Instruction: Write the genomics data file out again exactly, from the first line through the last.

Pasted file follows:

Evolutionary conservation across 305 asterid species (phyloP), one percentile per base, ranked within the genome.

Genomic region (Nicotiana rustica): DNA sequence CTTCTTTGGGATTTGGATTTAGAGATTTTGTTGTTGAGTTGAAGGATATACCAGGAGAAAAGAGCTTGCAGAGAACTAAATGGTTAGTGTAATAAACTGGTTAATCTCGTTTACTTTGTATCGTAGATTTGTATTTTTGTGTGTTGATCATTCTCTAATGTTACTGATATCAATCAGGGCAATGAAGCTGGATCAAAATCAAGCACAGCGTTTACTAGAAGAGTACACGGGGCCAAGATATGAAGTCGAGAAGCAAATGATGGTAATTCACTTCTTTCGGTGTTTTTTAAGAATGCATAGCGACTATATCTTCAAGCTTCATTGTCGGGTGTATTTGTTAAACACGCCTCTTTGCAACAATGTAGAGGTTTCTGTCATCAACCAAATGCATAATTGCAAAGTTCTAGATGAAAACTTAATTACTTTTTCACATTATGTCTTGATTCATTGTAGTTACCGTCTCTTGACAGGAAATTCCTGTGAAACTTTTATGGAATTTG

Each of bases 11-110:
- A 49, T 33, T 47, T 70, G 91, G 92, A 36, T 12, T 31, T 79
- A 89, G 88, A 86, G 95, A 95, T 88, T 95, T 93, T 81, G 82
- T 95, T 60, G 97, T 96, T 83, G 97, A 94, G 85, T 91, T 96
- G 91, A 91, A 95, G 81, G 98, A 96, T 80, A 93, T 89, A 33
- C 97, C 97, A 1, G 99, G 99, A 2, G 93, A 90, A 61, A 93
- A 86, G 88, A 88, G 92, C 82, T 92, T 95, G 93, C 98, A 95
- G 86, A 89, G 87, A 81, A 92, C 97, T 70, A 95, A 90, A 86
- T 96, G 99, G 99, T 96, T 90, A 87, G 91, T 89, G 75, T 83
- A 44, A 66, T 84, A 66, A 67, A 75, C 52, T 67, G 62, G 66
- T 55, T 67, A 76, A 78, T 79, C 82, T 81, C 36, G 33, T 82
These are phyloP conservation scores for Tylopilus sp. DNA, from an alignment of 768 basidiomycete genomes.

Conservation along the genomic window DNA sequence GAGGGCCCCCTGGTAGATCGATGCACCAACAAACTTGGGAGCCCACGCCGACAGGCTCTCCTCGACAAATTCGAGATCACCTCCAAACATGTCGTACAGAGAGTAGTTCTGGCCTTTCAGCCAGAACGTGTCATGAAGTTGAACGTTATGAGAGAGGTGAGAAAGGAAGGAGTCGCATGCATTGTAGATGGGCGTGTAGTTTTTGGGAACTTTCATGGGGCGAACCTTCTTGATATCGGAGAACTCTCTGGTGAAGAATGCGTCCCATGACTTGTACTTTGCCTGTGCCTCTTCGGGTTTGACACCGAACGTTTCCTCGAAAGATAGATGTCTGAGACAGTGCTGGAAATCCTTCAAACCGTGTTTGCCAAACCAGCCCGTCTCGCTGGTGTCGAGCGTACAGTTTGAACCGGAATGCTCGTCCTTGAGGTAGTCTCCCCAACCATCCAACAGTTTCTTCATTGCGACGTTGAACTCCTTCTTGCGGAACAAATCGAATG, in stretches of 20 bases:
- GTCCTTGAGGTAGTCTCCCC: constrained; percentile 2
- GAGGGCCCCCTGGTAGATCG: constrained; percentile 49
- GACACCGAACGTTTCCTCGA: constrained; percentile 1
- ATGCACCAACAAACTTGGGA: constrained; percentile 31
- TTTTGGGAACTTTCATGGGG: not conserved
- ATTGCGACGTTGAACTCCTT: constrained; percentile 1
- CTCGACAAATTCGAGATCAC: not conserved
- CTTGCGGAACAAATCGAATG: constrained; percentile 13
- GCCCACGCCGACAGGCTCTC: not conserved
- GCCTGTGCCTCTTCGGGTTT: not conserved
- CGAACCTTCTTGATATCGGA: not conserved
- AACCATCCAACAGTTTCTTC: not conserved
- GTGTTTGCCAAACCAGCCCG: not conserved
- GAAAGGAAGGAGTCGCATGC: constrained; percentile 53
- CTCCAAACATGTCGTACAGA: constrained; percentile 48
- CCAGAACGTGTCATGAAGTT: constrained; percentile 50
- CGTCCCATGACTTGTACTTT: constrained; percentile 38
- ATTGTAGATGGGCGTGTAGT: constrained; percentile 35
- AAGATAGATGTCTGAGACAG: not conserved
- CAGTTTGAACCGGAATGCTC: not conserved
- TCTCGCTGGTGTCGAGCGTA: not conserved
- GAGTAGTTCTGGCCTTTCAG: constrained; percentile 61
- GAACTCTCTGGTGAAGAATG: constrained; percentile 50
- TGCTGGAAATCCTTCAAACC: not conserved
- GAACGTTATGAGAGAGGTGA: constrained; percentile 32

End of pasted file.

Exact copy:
Evolutionary conservation across 305 asterid species (phyloP), one percentile per base, ranked within the genome.

Genomic region (Nicotiana rustica): DNA sequence CTTCTTTGGGATTTGGATTTAGAGATTTTGTTGTTGAGTTGAAGGATATACCAGGAGAAAAGAGCTTGCAGAGAACTAAATGGTTAGTGTAATAAACTGGTTAATCTCGTTTACTTTGTATCGTAGATTTGTATTTTTGTGTGTTGATCATTCTCTAATGTTACTGATATCAATCAGGGCAATGAAGCTGGATCAAAATCAAGCACAGCGTTTACTAGAAGAGTACACGGGGCCAAGATATGAAGTCGAGAAGCAAATGATGGTAATTCACTTCTTTCGGTGTTTTTTAAGAATGCATAGCGACTATATCTTCAAGCTTCATTGTCGGGTGTATTTGTTAAACACGCCTCTTTGCAACAATGTAGAGGTTTCTGTCATCAACCAAATGCATAATTGCAAAGTTCTAGATGAAAACTTAATTACTTTTTCACATTATGTCTTGATTCATTGTAGTTACCGTCTCTTGACAGGAAATTCCTGTGAAACTTTTATGGAATTTG

Each of bases 11-110:
- A 49, T 33, T 47, T 70, G 91, G 92, A 36, T 12, T 31, T 79
- A 89, G 88, A 86, G 95, A 95, T 88, T 95, T 93, T 81, G 82
- T 95, T 60, G 97, T 96, T 83, G 97, A 94, G 85, T 91, T 96
- G 91, A 91, A 95, G 81, G 98, A 96, T 80, A 93, T 89, A 33
- C 97, C 97, A 1, G 99, G 99, A 2, G 93, A 90, A 61, A 93
- A 86, G 88, A 88, G 92, C 82, T 92, T 95, G 93, C 98, A 95
- G 86, A 89, G 87, A 81, A 92, C 97, T 70, A 95, A 90, A 86
- T 96, G 99, G 99, T 96, T 90, A 87, G 91, T 89, G 75, T 83
- A 44, A 66, T 84, A 66, A 67, A 75, C 52, T 67, G 62, G 66
- T 55, T 67, A 76, A 78, T 79, C 82, T 81, C 36, G 33, T 82
These are phyloP conservation scores for Tylopilus sp. DNA, from an alignment of 768 basidiomycete genomes.

Conservation along the genomic window DNA sequence GAGGGCCCCCTGGTAGATCGATGCACCAACAAACTTGGGAGCCCACGCCGACAGGCTCTCCTCGACAAATTCGAGATCACCTCCAAACATGTCGTACAGAGAGTAGTTCTGGCCTTTCAGCCAGAACGTGTCATGAAGTTGAACGTTATGAGAGAGGTGAGAAAGGAAGGAGTCGCATGCATTGTAGATGGGCGTGTAGTTTTTGGGAACTTTCATGGGGCGAACCTTCTTGATATCGGAGAACTCTCTGGTGAAGAATGCGTCCCATGACTTGTACTTTGCCTGTGCCTCTTCGGGTTTGACACCGAACGTTTCCTCGAAAGATAGATGTCTGAGACAGTGCTGGAAATCCTTCAAACCGTGTTTGCCAAACCAGCCCGTCTCGCTGGTGTCGAGCGTACAGTTTGAACCGGAATGCTCGTCCTTGAGGTAGTCTCCCCAACCATCCAACAGTTTCTTCATTGCGACGTTGAACTCCTTCTTGCGGAACAAATCGAATG, in stretches of 20 bases:
- GTCCTTGAGGTAGTCTCCCC: constrained; percentile 2
- GAGGGCCCCCTGGTAGATCG: constrained; percentile 49
- GACACCGAACGTTTCCTCGA: constrained; percentile 1
- ATGCACCAACAAACTTGGGA: constrained; percentile 31
- TTTTGGGAACTTTCATGGGG: not conserved
- ATTGCGACGTTGAACTCCTT: constrained; percentile 1
- CTCGACAAATTCGAGATCAC: not conserved
- CTTGCGGAACAAATCGAATG: constrained; percentile 13
- GCCCACGCCGACAGGCTCTC: not conserved
- GCCTGTGCCTCTTCGGGTTT: not conserved
- CGAACCTTCTTGATATCGGA: not conserved
- AACCATCCAACAGTTTCTTC: not conserved
- GTGTTTGCCAAACCAGCCCG: not conserved
- GAAAGGAAGGAGTCGCATGC: constrained; percentile 53
- CTCCAAACATGTCGTACAGA: constrained; percentile 48
- CCAGAACGTGTCATGAAGTT: constrained; percentile 50
- CGTCCCATGACTTGTACTTT: constrained; percentile 38
- ATTGTAGATGGGCGTGTAGT: constrained; percentile 35
- AAGATAGATGTCTGAGACAG: not conserved
- CAGTTTGAACCGGAATGCTC: not conserved
- TCTCGCTGGTGTCGAGCGTA: not conserved
- GAGTAGTTCTGGCCTTTCAG: constrained; percentile 61
- GAACTCTCTGGTGAAGAATG: constrained; percentile 50
- TGCTGGAAATCCTTCAAACC: not conserved
- GAACGTTATGAGAGAGGTGA: constrained; percentile 32